Scientists at UC Berkeley have created a protein mat that can absorb chemical pollution, providing a breakthrough in scientific research that could potentially be applied to war zones and contaminated sites.
The applications of this groundbreaking discovery include degrading pollutants such as pesticides and easily creating biocatalysts, according to Aaron Hall, a campus materials science and engineering doctoral candidate who assisted with research for the project.
Hall said the team utilized unique knowledge about polymers, including their surface “patchiness,” to discover that certain polymers can camouflage to work with proteins.
According to Hall, the findings were made with evidence collected from computer simulations and physical experiments. Ting Xu, campus professor of chemistry and of materials science and engineering, who conducted research for the study, said researchers have been accumulating data for the project since 2011.
Baofu Qiao, a research assistant professor at Northwestern University and research collaborator for the project, designed the computer simulations used in the study.
“From the computer simulations, we could reproduce the experimental conditions very well … (and) how the molecules and proteins are interacting with each other,” Qiao said.
Hall said he worked on the polymer experimentation aspect of the project, including the “synthesis side of things,” using nuclear magnetic resonance, or NMR, experimentation to prove that the results were reproducible. The scientists found that the results affirmed their original hypothesis.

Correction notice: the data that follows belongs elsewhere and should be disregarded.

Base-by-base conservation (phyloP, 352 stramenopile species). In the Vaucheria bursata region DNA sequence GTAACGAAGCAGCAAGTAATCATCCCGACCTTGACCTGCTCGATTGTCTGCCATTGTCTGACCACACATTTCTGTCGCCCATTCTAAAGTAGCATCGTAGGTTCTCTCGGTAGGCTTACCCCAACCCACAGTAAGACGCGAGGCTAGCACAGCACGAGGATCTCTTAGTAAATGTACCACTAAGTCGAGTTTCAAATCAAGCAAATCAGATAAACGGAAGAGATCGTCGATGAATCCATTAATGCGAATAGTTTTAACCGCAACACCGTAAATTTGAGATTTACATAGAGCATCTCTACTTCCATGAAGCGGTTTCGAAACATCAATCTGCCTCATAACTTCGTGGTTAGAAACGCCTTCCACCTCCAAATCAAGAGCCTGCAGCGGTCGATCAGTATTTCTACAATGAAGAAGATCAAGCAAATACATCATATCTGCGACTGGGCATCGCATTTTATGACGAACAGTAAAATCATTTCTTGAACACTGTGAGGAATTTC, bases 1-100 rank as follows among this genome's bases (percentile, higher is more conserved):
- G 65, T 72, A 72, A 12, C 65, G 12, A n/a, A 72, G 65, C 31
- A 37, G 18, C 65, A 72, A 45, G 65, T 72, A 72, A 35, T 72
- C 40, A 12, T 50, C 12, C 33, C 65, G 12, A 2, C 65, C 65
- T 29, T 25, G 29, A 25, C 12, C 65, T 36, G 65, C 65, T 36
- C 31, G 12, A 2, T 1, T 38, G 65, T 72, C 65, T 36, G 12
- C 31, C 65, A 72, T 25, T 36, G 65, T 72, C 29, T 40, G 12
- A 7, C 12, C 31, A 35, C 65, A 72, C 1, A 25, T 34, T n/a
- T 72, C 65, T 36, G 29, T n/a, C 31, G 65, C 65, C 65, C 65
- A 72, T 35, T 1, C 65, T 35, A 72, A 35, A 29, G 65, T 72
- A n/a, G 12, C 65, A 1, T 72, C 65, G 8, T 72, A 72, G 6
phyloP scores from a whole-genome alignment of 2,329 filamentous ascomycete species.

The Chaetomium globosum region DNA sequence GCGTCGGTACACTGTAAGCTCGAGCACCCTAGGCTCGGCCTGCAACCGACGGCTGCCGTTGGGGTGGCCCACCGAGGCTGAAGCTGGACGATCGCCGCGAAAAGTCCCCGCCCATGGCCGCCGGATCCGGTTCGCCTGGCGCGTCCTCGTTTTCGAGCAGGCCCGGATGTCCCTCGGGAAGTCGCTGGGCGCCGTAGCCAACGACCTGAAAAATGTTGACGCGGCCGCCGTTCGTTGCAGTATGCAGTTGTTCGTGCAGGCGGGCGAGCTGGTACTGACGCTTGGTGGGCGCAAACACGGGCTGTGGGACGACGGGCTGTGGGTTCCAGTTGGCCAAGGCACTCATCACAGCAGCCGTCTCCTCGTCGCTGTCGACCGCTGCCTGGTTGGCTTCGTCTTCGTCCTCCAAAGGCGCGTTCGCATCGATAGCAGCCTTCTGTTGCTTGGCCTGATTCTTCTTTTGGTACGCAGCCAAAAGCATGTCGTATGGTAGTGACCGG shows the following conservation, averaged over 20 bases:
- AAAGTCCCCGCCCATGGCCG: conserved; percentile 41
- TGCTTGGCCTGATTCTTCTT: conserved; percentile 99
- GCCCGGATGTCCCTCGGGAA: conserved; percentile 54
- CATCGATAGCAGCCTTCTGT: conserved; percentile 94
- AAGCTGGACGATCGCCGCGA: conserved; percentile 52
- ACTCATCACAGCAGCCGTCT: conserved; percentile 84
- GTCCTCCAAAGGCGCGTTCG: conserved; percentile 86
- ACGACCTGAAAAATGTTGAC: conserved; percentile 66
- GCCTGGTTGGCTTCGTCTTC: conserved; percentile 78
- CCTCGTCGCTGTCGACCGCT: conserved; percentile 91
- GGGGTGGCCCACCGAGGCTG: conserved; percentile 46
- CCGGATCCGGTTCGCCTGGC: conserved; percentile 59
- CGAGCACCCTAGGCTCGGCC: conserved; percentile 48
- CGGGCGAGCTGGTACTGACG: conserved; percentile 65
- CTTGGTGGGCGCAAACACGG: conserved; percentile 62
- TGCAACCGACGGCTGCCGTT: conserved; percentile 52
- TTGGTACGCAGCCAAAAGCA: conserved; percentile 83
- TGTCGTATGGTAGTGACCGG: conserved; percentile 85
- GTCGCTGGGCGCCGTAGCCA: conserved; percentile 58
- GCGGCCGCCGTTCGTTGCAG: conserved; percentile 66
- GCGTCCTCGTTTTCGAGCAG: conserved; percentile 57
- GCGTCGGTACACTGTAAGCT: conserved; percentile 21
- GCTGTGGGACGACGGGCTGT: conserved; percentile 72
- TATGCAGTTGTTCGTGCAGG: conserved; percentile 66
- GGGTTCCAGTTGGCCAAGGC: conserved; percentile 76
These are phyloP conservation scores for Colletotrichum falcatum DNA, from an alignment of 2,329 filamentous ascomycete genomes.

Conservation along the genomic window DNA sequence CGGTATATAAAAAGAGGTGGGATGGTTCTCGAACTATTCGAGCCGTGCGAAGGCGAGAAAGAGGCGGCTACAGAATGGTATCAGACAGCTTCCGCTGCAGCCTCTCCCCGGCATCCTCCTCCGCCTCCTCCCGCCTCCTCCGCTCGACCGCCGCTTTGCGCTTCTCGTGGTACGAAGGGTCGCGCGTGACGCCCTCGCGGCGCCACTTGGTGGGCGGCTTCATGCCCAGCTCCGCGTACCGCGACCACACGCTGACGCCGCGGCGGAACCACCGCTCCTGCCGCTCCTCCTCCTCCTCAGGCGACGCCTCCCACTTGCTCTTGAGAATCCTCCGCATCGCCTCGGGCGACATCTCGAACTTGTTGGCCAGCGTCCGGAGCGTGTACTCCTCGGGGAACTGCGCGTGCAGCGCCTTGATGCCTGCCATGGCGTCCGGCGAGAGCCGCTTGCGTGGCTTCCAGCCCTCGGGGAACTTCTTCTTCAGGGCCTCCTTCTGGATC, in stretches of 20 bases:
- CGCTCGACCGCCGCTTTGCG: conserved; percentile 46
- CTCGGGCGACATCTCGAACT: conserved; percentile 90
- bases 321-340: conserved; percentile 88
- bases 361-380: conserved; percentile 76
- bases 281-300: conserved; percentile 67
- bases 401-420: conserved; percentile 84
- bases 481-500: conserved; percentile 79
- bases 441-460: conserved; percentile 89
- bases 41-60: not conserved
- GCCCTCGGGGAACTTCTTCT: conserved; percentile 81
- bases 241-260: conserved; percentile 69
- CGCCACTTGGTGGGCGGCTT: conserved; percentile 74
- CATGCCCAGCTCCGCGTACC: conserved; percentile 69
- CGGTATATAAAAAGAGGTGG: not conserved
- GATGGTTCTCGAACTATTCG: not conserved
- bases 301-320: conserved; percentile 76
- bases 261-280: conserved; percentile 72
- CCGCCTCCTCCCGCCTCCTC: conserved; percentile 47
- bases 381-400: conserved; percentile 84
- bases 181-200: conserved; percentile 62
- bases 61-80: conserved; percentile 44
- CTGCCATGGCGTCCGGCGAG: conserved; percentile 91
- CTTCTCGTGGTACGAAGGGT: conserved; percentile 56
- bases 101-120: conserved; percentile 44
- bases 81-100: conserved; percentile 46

Hall added that this research will expand the possible uses for enzymes both in research and in real-world applications, as they can now be used outside their original environments.
“We (now) know enzymes can be incorporated into plastic. You don’t want the pesticides from fruits to get into the water. Imagine that you can use this cloth and make it into a filter so that the pollutants get degraded,” Xu said.
The enzymes can now facilitate the reactions themselves, Xu added, and scientists can stabilize them in their desired conditions.
The ability to stabilize enzymes outside of a cell while retaining their activities allows chemistry to be done more efficiently without the complexity that would come with more synthetic methods, according to Hall.
Campus postdoctoral researcher Tao Jiang added that the research is even more applicable because of the availability and relative inexpensiveness of the required polymers, as well as the relatively low skill level required to make them.
“Now we have a portable lab. Whenever you want, you can stabilize (enzymes) in any environment and get any reactions,” Xu said. “It is a … highly interdisciplinary search, and it takes a long time, but that’s often where high-impact research happens.”